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Sellers Say Amazon Messages Put a Crimp in Christmas Sales

Some sellers are upset over the way Amazon is displaying estimated delivery dates and say it’s costing them sales from holiday shoppers on the last weekend before Christmas. On December 19th, sellers took to Amazon’s discussion boards to report that the marketplace had begun adding extra days to their listings’ delivery date estimates, showing dates after December 24th.

One seller who ships within hours of receiving orders with most shipments arriving in 2 – 4 days said one of their listings showed an estimated delivery time of 13 days.

Sellers on one thread said the new practice penalizes sellers who don’t use Amazon’s fulfillment service called FBA. (Non-FBA orders are called Merchant Fulfilled.) “I think their goal is to either make it so that sellers will only sell FBA or not sell at all,” wrote one merchant.

A seller posted a message they were seeing on December 16th on a merchant-fulfilled listing that said, “May arrive after Christmas. Estimated Delivery Date: Friday, Dec. 26 when you choose Two-Day Shipping at checkout.” That’s a delivery estimate of 10 days for an order with 2-day shipping.

“Yep,” wrote one seller. “Even in the back end, my orders from today have an expected ship date of Dec 24, where they would normally be Monday Dec 22. They have extended the processing time, which has caused my orders to plummet.”

One merchant posted a letter they had received in response to their query to Amazon Customer Service:

Dear Seller,
Thank you for contacting us.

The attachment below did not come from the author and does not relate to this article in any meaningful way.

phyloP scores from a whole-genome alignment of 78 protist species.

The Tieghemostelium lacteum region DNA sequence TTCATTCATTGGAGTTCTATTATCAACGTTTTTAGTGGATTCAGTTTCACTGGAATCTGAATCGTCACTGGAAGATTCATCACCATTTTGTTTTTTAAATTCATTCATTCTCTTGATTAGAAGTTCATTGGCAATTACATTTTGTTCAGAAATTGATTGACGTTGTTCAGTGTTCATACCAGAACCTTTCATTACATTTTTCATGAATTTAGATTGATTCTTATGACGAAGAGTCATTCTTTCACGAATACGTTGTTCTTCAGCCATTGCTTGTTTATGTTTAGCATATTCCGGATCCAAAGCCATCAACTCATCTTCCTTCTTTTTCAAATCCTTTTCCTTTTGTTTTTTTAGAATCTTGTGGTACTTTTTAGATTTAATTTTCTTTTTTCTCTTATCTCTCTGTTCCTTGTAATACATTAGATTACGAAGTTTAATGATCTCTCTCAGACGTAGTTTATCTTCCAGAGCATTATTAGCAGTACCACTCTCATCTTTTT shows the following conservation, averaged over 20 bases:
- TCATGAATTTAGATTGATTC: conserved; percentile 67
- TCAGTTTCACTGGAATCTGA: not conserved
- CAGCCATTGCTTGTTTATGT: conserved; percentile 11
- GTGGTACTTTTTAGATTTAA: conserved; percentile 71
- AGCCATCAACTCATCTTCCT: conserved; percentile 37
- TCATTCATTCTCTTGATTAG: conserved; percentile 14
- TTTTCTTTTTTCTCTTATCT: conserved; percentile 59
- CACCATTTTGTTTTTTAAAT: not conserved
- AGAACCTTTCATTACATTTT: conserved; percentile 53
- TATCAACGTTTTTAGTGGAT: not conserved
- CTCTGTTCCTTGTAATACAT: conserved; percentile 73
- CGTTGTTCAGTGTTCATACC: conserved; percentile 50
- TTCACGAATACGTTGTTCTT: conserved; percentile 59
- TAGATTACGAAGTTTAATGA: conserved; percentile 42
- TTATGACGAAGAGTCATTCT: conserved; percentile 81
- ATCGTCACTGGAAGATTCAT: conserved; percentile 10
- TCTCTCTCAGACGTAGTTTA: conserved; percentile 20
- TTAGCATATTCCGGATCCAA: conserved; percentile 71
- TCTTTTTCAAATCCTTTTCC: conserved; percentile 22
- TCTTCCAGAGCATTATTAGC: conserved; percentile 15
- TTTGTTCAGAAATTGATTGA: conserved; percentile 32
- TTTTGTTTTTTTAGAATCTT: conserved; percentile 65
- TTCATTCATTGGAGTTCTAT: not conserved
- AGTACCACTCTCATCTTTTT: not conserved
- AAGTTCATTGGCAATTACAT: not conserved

Please know that the Extended Estimated Delivery Date is currently being displayed on the offer Listing page for the Holiday Season so that the buyers can expect the product at a later time.

In this Holiday Season, we have noticed a delay in delivery of the order, which may lead to order cancellation and returns.

Therefore, a new feature has been created to show a longer Estimated Delivery Date.

This is with a view to protecting the sellers from having to meet an unrealistic promise on an order which has been delayed in Amazon itself. If the seller is unable to meet a promise his/her performance metrics get affected.

The actual Estimated Delivery date will differ from the actual one when the product has been added to the cart.

Please write back to us with more details if you still have further Issues in this regard.

Thank you for selling with Amazon.

Another seller said they were told they needed to become a Pro merchant in order to have the extra long lead times removed. However, a seller responded that they were Pro with 1-day turn around, “and it doesn’t help on the (merchant-fulfilled) dates.”

Some wondered if Amazon expected shipping carrier delays the week of Christmas.

But a few sellers sounded relieved that Amazon was removing the pressure of fast turn around on orders. One said she was disappointed that Amazon was doing this, “but I’m ready for a break.” And she is expecting another flurry of sales – “after all,” she wrote, “we have all of those gift card sales to look forward to starting on Christmas day.”

Sellers began discussing the problem on Friday, and as of Sunday evening, no one from Amazon had addressed the sellers’ concerns in the threads.

After last year’s disappointments with late Christmas orders, it appears Amazon is being ultra conservative with third-party merchant orders. It recently instituted stricter shipping requirements.

Comment on the EcommerceBytes Blog.

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Ina Steiner
Ina Steiner
Ina Steiner is co-founder and Editor of EcommerceBytes and has been reporting on ecommerce since 1999. She's a widely cited authority on marketplace selling and is author of "Turn eBay Data Into Dollars" (McGraw-Hill 2006). Her blog was featured in the book, "Blogging Heroes" (Wiley 2008). Follow her on Twitter at @ecommercebytes and send news tips to ina@ecommercebytes.com.